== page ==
Król Roger

Karel Szymanowski’s 1924 opera Król Roger is surely the only opera in Polish in anything like the standard rep.  Maybe that’s one reason it’s not performed all that often because it’s really rather good and Kasper Holten’s 2015 production at Covent Garden makes a pretty good case for it.  The story is set in 12th century Sicily, though as we shall see , that really doesn’t matter.  The Church is complaining to the king about a heretical prophet, the Shepherd, who is leading people astray with a strange doctrine of Love and Nature.  Roger’s queen is much taken with the Shepherd and helps protect him.  The king, who is clearly battling demons rooted in a bloody past, vacillates.  Eventually he’s persuaded and the opera closes with Roger singing an ecstatic hymn to the rising sun.

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Best Glyndebourne martyrdom since 1998

I’m not, in the normal run of things, a huge fan of obscure bel canto operas.  A very long list of them languish in obscurity for very good reasons.  So, my hopes were not all that high when I stuck the 2015 Glyndebourne recording of Donizetti’s Poliuto in the player.  I was wrong.  This is probably the best martyrdom opera from Glyndebourne since Peter Sellars’ production of Theodora in 1998.

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A Canadian in Rossini?

Yes, there is a Rossini opera with a Canadian character.  Well, OK it’s a bit ambiguous whether he’s Canadian or American and the librettist doesn’t seem quite sure that they aren’t the same thing.  Anyway, likely the earliest of an appearance of a Canadian in opera unless one counts the Les sauvages d’Amérique section of Rameau’s Les Indes Galantes.  The opera is the early one act comedy, La cambiale di matrimonio.  It’s a bit of a one trick pony.  An English merchant has contracted to marry his daughter to the Canadian, Snook, but she’s already unofficially engaged to another.  After much faffing about Snook makes the contract over to the other suitor and makes him his heir.  The joke, such as it is, is that all this is carried out in the language of commercial contracts.  For example, when Snook minds out that Fanny is engaged he considers the “merchandise” to be “mortgaged” and so on.  Still it provides a back drop for some showy singing and the usual rapid fire Rossini ensemble numbers.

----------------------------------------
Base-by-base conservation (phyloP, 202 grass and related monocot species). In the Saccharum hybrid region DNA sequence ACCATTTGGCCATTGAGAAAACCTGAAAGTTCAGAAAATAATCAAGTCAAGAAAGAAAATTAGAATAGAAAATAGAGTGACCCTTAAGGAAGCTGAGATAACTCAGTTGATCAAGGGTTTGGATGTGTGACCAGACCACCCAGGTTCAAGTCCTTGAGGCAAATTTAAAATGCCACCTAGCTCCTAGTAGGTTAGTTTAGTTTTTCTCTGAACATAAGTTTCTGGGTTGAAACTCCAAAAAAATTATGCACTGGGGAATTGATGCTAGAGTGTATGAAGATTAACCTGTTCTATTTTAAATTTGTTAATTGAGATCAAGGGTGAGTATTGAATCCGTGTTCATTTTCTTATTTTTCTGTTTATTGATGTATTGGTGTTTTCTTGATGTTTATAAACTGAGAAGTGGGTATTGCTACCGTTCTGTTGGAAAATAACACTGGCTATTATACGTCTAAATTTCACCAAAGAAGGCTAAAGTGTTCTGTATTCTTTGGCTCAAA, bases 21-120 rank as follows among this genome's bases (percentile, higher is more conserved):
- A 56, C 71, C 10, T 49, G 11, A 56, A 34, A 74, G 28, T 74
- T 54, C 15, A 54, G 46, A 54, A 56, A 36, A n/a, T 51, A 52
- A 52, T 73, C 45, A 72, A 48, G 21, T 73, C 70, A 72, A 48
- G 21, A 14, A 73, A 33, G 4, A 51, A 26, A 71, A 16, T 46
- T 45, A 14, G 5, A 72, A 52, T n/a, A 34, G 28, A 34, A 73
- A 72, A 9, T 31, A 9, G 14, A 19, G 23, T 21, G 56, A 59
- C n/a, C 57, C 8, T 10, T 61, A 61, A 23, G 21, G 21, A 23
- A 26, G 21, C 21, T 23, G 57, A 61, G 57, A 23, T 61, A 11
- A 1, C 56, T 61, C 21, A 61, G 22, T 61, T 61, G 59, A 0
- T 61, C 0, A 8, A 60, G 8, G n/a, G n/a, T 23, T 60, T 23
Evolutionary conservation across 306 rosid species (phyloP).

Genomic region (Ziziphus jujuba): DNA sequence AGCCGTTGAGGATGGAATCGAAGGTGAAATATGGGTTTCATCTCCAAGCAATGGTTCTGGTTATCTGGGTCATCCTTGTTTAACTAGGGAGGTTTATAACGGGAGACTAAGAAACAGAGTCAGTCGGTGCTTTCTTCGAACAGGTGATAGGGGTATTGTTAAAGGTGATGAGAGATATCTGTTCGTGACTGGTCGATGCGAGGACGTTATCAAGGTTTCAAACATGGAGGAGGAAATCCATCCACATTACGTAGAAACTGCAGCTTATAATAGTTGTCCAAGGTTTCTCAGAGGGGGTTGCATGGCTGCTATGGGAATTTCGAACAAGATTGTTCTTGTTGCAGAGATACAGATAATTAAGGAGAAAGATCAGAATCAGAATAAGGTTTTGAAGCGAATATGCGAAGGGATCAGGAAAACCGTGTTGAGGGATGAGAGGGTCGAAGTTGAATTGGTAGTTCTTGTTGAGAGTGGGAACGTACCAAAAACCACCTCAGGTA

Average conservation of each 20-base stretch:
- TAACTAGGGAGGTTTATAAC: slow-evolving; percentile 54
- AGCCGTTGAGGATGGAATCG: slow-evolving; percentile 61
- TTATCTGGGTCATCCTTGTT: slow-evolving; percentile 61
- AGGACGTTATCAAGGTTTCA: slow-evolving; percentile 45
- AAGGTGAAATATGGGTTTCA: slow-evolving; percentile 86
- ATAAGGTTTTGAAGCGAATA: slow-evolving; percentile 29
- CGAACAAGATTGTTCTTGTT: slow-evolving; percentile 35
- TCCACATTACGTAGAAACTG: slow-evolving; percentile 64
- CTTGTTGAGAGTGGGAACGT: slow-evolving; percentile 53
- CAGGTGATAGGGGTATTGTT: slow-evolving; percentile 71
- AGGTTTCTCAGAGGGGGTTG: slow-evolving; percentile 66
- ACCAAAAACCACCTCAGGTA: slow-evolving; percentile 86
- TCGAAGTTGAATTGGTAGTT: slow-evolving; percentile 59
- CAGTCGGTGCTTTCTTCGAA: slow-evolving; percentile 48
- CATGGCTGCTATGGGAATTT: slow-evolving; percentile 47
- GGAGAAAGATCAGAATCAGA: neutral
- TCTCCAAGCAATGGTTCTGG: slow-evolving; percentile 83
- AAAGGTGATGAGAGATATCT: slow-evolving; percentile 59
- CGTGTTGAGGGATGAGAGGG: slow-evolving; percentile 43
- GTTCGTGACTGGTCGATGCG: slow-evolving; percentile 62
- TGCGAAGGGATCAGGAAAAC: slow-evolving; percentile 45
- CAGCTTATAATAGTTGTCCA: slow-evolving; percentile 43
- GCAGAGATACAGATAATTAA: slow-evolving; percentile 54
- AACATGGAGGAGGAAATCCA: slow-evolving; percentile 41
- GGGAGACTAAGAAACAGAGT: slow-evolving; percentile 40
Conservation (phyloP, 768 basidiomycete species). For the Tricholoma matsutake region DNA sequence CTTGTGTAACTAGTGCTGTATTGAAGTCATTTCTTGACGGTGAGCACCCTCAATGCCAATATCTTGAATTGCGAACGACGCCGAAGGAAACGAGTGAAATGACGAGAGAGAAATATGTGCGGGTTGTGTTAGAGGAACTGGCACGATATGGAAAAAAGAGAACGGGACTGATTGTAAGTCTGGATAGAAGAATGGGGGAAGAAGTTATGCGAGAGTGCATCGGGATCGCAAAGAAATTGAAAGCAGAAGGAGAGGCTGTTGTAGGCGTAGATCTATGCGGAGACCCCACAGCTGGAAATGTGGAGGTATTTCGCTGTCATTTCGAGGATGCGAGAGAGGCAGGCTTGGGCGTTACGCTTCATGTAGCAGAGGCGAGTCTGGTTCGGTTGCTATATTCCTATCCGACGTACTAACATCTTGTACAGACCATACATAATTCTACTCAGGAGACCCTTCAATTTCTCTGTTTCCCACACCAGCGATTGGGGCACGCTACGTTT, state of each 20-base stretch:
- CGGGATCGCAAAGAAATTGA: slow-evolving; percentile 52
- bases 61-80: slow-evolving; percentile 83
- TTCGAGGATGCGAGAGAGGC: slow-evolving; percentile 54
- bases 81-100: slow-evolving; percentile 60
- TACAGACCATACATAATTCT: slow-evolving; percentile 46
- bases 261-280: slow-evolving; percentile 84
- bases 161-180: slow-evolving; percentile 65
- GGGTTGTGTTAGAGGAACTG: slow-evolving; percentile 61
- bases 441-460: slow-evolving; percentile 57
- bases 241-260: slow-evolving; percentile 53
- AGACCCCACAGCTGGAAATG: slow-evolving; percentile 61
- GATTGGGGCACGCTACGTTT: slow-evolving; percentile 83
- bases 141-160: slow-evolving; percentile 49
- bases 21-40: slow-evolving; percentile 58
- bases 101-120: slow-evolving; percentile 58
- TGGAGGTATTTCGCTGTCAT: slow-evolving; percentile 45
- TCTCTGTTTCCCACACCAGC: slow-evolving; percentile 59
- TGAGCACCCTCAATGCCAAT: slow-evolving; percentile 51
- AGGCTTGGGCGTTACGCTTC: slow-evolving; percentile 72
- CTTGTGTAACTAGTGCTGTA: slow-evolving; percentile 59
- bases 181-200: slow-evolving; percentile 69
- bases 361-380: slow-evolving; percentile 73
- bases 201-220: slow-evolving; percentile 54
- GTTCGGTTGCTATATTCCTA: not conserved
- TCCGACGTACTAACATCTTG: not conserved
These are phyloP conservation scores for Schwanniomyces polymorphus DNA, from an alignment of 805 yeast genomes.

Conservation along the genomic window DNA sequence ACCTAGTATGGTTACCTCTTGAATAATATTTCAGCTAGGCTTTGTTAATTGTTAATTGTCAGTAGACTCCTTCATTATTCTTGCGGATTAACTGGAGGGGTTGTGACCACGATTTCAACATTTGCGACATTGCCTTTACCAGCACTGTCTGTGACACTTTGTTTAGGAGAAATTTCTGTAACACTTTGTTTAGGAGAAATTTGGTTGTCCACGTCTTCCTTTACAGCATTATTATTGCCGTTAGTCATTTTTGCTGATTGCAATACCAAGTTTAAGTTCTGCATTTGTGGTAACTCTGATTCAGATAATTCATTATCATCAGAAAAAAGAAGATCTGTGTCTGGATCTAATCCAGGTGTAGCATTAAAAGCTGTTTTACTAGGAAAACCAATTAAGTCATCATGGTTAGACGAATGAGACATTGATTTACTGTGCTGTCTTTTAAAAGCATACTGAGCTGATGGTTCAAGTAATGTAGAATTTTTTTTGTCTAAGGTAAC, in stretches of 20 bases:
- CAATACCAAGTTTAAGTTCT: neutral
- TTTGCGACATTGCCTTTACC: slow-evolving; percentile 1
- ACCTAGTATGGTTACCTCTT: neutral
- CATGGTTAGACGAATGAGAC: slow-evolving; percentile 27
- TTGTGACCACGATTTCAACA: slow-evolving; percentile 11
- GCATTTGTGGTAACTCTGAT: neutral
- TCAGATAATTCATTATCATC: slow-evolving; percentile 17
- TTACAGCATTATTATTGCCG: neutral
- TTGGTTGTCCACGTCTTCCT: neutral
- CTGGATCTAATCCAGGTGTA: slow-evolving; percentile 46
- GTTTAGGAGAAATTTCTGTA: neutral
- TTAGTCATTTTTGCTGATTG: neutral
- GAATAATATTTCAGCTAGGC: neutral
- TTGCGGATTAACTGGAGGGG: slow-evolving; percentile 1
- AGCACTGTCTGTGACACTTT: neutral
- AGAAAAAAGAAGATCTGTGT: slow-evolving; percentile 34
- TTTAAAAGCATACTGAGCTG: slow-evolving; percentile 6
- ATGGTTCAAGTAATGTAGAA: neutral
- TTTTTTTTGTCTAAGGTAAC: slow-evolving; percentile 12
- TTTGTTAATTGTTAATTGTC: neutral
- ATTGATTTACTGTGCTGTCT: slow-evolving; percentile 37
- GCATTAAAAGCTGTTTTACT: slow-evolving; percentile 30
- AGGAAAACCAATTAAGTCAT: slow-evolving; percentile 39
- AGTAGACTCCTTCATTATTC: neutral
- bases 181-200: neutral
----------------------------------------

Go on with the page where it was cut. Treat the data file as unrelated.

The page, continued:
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Bartoli’s Rosina

It’s a bit hard to believe, but, as far as I can tell, the only available video recording of Cecilia Bartoli singing Rosina in Rossini’s Il barbiere di Siviglia is a 1988 recording made at Schwetzingen when she was 22 years old.  It’s pretty typical of Michael Hampe’s productions of that period; traditional, elegant, symmetrical and generally well composed, but nothing terribly insightful.  It’s also rather dark and grey in places which taxes the recording technology of the period sorely.

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Dream Cendrillon

Massenet’s Cendrillon is an interesting take on the Cinderella story.  There are a lot of references in the libretto, especially in acts 3 and 4, to suggest that it’s all really a dream. So maybe it’s not unreasonable for Barbara Mundel and Olga Motta in their 2017 Freiburg production to riff of that and give us elements that don’t, at first blush, make sense.  Dreams are like that. It would also explain why, in many scenes, Lucette seems to be more of a spectator than a participant.

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Nabucco a la Visconti

I guess Verdi’s Nabucco is even more closely associated with the Risorgimento than his other works so it’s not perhaps surprising that, for his 2017 production for Verona, Arnaud Bernard made the connection explicit.  We are in Milan during the Five Days.  La Scala; which does duty as the Temple, the Hanging Gardens and itself, stands in the middle of the huge performance space of the Arena di Verona.  Italian and Austrian soldiers, including cavalry, ride around the arena or clamber over the terraces.  It’s wild and spectacular but it’s more than that.

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La scala di seta

So here’s another Rossini one act farsa from Schwetzingen.  It’s a 1990 La scala di seta in, inevitably, a production by Michal Hampe.  It’s predictably pretty to look at and well constructed dramaturgically.  The Paris background is a nice touch.  There’s some fine singing and energetic fooling from Alessandro Corbelli as the servant Germano.  The principal quartet of lovers; Luciana Serra, David Kuebler, Jane Bunnel and Alberto Rinaldi backed up by David Griffith as the girls’ guardian are stylish and toss off the various quick fire ensembles with aplomb.  Gianluigi Gelmetti and the Radio-Sinfonieorchester Stuttgart round things out with an equally accomplished reading.  So there it is, straightforward Rossini in a typical Hampe production pulled of nicely in Scwetzingen’s elegant rococo theatre.

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